Wednesday, 29th August 2018
The food on board offers very little in the way of variety for vegetarians and two three course meals a day is more than any of us require so we agreed that we would forego the lunch onboard and try to find something lighter and more interesting to eat at lunchtime. Having informed the staff we would not be back till after lunch, we were again first off the boat to walk into Vienna. The cathedral has an ornate geometric tiled roof but we were heading beyond here towards the Opera for Cafe Sacher to try the eponymous torte.
Matilda was convinced Sacher torte would be very rich, having sampled some made by friends in the past and so only one slice was ordered. In fact, the original was less rich than she expected and we could perhaps have had more.
Having finished the torte between us we headed towards the Naschmarkt near Karlsplatz.
This offers fruit, vegetables, sweets, fish, olives, spices and much much more. It is close to the Vienna Secession – a building designed by Joseph Maria Olbrich at the turn of the 19th century to house exhibitions of work by the Secession artists.
The gallery is a work of art in itself.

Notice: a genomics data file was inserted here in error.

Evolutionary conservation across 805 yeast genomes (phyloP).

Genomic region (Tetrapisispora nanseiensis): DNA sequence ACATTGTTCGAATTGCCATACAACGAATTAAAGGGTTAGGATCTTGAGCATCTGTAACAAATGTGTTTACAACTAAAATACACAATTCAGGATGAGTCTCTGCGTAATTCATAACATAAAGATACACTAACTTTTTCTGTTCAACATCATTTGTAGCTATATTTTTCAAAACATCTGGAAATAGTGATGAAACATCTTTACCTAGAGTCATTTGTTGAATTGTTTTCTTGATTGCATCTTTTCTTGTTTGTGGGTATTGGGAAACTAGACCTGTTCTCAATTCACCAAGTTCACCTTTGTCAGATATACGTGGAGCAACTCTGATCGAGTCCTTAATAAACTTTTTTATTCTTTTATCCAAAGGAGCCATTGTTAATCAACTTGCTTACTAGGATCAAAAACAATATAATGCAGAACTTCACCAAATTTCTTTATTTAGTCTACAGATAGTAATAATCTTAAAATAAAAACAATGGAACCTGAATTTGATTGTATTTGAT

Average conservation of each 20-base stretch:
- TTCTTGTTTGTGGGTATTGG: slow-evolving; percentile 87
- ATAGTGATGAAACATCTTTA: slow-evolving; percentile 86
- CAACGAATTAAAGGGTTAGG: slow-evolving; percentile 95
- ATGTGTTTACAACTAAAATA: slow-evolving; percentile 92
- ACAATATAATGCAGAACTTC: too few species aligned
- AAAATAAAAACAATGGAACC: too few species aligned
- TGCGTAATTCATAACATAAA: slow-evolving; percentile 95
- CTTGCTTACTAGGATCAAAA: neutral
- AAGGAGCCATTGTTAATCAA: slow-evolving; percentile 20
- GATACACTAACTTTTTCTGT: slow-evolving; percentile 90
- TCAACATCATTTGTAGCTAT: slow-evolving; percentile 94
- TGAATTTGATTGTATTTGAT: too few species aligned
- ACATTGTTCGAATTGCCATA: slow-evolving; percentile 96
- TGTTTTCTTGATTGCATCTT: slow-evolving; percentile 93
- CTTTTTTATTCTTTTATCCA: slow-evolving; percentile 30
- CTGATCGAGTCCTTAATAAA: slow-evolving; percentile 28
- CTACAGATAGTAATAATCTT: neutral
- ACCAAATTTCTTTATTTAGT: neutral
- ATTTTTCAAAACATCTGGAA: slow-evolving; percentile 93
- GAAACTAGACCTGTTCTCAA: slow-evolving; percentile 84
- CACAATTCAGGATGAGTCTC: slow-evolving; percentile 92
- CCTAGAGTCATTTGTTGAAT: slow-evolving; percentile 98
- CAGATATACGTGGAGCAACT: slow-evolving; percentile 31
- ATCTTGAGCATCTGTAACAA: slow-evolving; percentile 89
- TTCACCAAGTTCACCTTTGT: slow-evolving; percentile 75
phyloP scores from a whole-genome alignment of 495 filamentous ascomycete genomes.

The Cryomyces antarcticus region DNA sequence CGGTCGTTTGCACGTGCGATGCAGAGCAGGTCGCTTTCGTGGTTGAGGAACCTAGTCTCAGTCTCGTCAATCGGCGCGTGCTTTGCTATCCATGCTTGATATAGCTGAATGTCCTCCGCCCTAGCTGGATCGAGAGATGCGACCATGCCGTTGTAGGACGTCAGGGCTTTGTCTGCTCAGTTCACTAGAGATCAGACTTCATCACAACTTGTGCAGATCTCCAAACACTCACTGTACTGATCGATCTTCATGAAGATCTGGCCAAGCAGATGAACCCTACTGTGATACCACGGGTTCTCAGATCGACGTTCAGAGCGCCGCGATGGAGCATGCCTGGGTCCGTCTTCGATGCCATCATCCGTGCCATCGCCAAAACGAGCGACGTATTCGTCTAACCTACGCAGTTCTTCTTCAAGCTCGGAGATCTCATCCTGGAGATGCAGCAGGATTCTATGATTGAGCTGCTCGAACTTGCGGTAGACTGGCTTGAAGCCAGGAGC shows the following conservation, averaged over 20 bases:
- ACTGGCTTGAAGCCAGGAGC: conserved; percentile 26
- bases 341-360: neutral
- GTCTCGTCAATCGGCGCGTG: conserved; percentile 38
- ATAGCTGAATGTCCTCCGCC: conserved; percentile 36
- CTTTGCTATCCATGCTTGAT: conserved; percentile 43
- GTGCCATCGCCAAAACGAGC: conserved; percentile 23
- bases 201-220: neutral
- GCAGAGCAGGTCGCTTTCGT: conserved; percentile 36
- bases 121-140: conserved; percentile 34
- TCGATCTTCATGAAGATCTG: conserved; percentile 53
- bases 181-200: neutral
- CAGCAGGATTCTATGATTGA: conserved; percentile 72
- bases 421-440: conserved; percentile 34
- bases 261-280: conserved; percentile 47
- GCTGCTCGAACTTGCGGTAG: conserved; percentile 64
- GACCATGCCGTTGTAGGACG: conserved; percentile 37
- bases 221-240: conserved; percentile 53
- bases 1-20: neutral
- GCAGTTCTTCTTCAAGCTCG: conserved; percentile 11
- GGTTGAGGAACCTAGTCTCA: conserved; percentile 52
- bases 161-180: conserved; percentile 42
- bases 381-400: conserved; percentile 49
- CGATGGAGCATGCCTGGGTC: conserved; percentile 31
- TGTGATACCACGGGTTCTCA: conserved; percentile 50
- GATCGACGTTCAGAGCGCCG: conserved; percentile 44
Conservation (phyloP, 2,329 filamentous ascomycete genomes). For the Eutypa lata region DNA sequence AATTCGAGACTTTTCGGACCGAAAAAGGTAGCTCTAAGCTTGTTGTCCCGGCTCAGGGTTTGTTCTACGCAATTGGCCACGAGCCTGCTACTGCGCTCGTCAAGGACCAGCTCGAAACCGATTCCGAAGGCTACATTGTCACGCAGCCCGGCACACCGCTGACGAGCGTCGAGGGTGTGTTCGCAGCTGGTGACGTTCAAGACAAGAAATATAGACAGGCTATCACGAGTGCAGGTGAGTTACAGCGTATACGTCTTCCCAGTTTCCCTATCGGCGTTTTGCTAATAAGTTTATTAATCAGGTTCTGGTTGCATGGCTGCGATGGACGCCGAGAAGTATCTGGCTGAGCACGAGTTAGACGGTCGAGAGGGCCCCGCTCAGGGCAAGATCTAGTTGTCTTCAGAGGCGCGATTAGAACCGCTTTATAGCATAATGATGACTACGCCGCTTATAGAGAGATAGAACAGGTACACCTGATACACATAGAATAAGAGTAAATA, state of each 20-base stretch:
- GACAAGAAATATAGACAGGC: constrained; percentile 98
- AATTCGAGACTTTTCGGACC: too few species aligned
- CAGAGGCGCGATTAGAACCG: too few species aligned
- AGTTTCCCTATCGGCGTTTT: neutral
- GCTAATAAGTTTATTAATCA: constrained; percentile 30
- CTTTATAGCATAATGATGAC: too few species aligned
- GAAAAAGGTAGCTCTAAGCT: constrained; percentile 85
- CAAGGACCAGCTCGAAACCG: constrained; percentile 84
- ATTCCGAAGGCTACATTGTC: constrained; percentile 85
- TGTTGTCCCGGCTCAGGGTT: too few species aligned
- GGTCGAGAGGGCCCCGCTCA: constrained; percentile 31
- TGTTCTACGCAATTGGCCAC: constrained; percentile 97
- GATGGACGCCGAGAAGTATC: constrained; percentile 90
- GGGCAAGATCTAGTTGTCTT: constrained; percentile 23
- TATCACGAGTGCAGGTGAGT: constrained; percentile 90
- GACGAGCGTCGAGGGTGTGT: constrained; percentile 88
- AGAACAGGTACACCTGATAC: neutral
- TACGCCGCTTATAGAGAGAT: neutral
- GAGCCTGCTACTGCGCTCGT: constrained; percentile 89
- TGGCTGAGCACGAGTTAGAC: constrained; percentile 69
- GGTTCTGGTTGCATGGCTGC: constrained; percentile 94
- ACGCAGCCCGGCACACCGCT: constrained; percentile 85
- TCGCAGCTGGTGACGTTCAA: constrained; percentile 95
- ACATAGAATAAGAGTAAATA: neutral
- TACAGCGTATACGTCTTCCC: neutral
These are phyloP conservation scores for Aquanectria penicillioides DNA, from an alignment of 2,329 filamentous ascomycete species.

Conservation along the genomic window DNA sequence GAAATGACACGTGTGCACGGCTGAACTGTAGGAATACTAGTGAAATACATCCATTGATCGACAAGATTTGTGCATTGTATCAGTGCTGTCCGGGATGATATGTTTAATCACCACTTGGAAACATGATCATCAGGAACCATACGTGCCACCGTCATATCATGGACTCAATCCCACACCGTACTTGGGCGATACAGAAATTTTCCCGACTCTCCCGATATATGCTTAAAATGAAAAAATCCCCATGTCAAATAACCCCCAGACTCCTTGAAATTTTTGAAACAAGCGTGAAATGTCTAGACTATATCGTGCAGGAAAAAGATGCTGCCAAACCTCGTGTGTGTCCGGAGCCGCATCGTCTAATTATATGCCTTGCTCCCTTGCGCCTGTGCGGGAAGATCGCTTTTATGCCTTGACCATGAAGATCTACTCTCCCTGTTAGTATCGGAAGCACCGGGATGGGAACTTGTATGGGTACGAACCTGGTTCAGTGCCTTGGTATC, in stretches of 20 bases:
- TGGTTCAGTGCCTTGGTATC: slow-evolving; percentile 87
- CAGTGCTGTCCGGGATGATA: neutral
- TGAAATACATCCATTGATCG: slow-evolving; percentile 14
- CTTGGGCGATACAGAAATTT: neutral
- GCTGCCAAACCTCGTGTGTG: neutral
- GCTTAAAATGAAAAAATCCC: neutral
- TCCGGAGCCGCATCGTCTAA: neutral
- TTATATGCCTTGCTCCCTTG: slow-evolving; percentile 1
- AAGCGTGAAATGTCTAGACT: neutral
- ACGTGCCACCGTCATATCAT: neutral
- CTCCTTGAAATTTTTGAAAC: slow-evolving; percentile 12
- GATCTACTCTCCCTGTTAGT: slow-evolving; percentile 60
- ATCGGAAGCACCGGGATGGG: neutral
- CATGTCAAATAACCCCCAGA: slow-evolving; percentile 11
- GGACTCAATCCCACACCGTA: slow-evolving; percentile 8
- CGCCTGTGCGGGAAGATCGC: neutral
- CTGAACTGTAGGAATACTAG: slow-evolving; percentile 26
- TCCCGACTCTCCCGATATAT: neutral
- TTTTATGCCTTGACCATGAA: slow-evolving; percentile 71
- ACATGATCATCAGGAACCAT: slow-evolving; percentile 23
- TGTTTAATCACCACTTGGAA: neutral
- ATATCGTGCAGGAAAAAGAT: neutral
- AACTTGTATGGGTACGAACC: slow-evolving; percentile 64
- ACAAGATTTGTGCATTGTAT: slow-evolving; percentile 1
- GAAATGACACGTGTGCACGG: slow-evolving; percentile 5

In 1902 the Secession artists mounted a group show dedicated to Ludwig van Beethoven. More recently, Klimt’s Beethoven Frieze has returned to the gallery where it was originally shown and since 1986 has been on display in a specially designed room.
The building also hosts more modern exhibitions, but on this occasion these were, in Jaime’s view, “the least impressive art” she had ever seen. No-one was arguing with her.
The old entrances to the Karlsplatz station are also art nouveau treasures and now house an exhibition and a cafe.
We returned to the market for some very tasty mezze starters to share which were served by a very charming waiter who follows the Premiership avidly and supported Chelsea. With renewed energy we set off past Karls Kirche . . .
through the Hof Burg Palace. . .
. . . past the Spanish Riding School through the Helden Platz . . .
. . . for a restorative drink at the Hard Rock Cafe . . .
. . . .and finally on to the Prater.
Matilda had read The Third Man earlier in the trip and was expecting a more run down, post war feel, rather than a modern busy amusement park.
Ruth wanted to go on the Ferris wheel and as this was the one immortalised in the film and the book, Matilda was keen to go to on this iconic piece of 19th century engineering.
Miles walked today: 13.8